(Photo: Sonia Narang)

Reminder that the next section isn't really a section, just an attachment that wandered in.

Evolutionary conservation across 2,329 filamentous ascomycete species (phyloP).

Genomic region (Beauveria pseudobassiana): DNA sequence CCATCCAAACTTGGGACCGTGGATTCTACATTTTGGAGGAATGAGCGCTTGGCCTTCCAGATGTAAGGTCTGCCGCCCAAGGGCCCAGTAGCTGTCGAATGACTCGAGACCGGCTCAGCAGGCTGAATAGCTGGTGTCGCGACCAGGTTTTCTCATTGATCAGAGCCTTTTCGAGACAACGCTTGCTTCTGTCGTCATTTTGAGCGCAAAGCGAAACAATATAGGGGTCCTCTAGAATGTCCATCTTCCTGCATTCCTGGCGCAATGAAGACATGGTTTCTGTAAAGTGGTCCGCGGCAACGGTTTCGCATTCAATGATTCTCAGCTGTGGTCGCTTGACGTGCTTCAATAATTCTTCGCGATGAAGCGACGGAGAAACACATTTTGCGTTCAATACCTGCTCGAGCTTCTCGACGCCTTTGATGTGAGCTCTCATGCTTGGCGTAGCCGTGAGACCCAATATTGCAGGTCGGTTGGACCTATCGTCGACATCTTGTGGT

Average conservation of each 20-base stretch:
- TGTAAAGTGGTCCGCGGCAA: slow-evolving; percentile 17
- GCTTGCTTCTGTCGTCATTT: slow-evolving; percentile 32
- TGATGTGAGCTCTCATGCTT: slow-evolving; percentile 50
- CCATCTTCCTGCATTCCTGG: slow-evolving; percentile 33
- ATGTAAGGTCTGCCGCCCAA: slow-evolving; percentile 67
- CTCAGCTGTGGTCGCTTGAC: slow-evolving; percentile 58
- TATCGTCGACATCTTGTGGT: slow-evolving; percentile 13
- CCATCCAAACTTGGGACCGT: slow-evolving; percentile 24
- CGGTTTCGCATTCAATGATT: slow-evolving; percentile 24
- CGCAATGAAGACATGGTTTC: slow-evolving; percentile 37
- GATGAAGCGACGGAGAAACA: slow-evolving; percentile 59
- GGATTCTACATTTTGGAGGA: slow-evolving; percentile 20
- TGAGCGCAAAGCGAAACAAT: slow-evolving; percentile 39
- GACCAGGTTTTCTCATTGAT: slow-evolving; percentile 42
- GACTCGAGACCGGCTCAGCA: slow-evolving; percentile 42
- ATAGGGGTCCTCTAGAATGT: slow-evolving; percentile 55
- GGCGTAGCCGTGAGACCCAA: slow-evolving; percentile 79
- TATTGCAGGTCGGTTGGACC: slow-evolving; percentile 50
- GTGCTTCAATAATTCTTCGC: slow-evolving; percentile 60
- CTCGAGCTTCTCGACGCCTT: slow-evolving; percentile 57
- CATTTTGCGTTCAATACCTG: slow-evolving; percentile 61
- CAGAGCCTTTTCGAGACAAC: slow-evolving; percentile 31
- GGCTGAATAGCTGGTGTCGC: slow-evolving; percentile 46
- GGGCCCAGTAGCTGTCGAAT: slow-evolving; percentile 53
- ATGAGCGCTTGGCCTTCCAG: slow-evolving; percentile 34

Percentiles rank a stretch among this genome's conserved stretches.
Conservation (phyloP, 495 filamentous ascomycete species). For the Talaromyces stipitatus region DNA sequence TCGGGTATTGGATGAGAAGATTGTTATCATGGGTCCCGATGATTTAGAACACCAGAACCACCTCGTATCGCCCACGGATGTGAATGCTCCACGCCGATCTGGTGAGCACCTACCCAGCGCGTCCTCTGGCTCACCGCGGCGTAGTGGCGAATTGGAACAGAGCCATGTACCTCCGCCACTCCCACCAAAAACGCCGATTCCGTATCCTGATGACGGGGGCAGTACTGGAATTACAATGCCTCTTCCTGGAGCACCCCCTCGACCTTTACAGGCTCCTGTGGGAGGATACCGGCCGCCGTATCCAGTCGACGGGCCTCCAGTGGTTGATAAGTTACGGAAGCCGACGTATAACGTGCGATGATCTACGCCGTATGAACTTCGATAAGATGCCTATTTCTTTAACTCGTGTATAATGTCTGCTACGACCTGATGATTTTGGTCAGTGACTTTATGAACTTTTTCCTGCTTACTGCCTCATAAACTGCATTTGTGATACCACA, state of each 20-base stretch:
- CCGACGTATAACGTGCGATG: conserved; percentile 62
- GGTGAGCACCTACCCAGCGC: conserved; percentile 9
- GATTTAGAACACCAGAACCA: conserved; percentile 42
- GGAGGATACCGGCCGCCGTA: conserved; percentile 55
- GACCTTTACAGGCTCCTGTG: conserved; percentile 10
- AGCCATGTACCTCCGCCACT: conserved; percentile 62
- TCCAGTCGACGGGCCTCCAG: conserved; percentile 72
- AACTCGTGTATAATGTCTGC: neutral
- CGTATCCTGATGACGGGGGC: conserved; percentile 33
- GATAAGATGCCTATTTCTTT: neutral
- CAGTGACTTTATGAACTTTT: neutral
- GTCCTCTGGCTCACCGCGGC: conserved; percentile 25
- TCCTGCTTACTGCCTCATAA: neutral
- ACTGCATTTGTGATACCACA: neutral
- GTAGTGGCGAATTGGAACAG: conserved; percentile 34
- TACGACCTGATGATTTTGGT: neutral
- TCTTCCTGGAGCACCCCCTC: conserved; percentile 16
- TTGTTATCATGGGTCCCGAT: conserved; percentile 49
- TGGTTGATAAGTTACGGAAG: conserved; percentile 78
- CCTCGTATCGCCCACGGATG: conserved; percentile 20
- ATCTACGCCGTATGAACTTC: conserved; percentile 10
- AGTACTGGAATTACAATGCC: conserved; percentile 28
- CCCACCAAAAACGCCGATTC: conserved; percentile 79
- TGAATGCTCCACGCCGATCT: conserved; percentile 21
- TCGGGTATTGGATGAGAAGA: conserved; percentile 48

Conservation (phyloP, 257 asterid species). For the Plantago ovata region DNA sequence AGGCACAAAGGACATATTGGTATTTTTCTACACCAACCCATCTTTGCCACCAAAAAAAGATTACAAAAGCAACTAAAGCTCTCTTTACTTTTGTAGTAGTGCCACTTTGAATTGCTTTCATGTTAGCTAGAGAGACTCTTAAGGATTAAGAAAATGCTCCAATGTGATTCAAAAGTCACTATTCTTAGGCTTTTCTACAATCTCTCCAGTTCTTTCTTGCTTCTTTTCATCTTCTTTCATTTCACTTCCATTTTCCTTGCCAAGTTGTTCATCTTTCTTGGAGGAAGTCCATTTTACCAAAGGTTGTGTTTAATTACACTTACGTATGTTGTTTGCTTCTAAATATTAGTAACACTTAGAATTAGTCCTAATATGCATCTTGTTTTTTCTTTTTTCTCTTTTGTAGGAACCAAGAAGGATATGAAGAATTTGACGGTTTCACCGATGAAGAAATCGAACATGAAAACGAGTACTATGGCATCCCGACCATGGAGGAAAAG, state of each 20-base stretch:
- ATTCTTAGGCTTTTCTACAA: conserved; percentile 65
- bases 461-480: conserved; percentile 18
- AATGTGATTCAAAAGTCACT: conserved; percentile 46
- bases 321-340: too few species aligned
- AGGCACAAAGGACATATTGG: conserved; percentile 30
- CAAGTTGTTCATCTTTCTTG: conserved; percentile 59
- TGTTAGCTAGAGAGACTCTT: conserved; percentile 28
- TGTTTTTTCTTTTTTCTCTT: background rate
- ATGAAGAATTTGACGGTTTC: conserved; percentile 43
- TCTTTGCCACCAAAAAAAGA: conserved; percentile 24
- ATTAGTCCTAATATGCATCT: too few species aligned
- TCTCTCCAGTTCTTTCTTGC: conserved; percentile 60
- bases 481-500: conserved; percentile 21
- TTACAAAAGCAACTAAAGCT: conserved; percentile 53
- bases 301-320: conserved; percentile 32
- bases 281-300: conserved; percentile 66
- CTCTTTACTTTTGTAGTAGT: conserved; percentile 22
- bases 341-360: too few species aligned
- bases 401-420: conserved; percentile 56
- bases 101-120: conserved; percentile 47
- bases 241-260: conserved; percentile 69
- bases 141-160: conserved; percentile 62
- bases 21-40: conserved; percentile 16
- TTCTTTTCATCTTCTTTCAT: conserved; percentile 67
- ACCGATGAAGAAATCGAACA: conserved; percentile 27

By Sonia Narang Osaka, a bustling western Japanese city known for its bright lights and lively entertainment districts, has turned off some of its most famous light displays to exhibit self-restraint in a time of national grieving. In Osaka's Dotonbori area, office workers, young people and tourists gather on the famed Ebisu Bridge every night. Massive neon displays usually light up the night in this part of town, which is thought to have inspired scenes from the movie Blade Runner. These days, however, the atmosphere here is a lot more subdued. Osaka didn't face power outages like other parts of Japan, but the bright lights are off. Even Osaka's giant Glico Man billboard, a Japanese company's advertisement which shows a man running on a track, has gone dark. It's Osaka's equivalent of a flag being lowered to half-mast. Osaka resident Kotaro Kobayashi, who works for a local TV news station, said people in Osaka are trying to restrain themselves ever since the earthquake hit the eastern part of the country. "In the current climate, being loud and flashy is not appropriate," he said. The practice of self-restraint is known as "jishuku" in Japanese. It has become commonplace here in recent days. Many have expressed a desire to cut back consumption when so many of their countrymen in the tsunami-ravaged northeast are suffering. On a recent evening, Osaka's Ebisu bridge is packed with a group of volunteers collecting written messages of support for survivors. One of the volunteers, Takako Kamada, said this is a time of sadness for the entire country. "If there's something terribly wrong in our country, we want to show our grief, so we do things like cut down electricity to express our feelings of pain," she said. "If there are people who are sad in Japan, we want to have the same feelings that they are having." After the earthquake and tsunami, people in Osaka began reducing their power use, thinking they could send electricity to those facing shortages. Since the country's electric grid is split, the local electric company announced it could not send extra electricity to affected areas. But, many have continued to conserve. Hiro Atarashi organized the messages of support on Ebisu bridge. "Even though our lives are unaffected by the disaster, we also try to restrain our lifestyles," he said. "We try to think as much as possible what can we do for the people in the northeast." That urge to sacrifice is part of Japanese culture, said Kensuke Suzuki, an associate professor of sociology at Kwansei Gakuin University near Osaka. Suzuki said people who could not help tsunami victims reduced their own consumption as a way to cope with their frustration. He also described the Japanese concept of "gaman," which means to tolerate a painful situation. "The rationale for cutting back on electricity is connected to the Japanese idea of gaman," he said. "Japanese people willingly put themselves through hardships, because they believe if they tough it out now, things will get better for them in the future." Even Osaka's 24/7 convenience stores, known for their high-wattage neon signs have shut off exterior lights. Minoru Inayama, the owner of a Daily Yamazaki store in Osaka, said the company's headquarters told the individual stores to conserve electricity. "We can't just think we don't have to worry about what's happening elsewhere in Japan," he said. "I think we should help with whatever we can, even if it's a little bit." And no one wants to be criticized for acting like it's business as usual. Still, some say Osaka shouldn't come to a standstill. As college student Aya Yamada and her friend buy crepes from a kiosk near Dotonbori, she said she'd like to help in whatever way she can. But she thinks people here should carry on with their lives. "If we continue with our daily activities, it will encourage people in the affected areas to become more positive and show them that everything is going to be okay," she said. Kotaro Kobayashi said there may be a downside to all this restraint. "I understand the current mood, but if we don't resume normal activities, the economy could suffer," he said.

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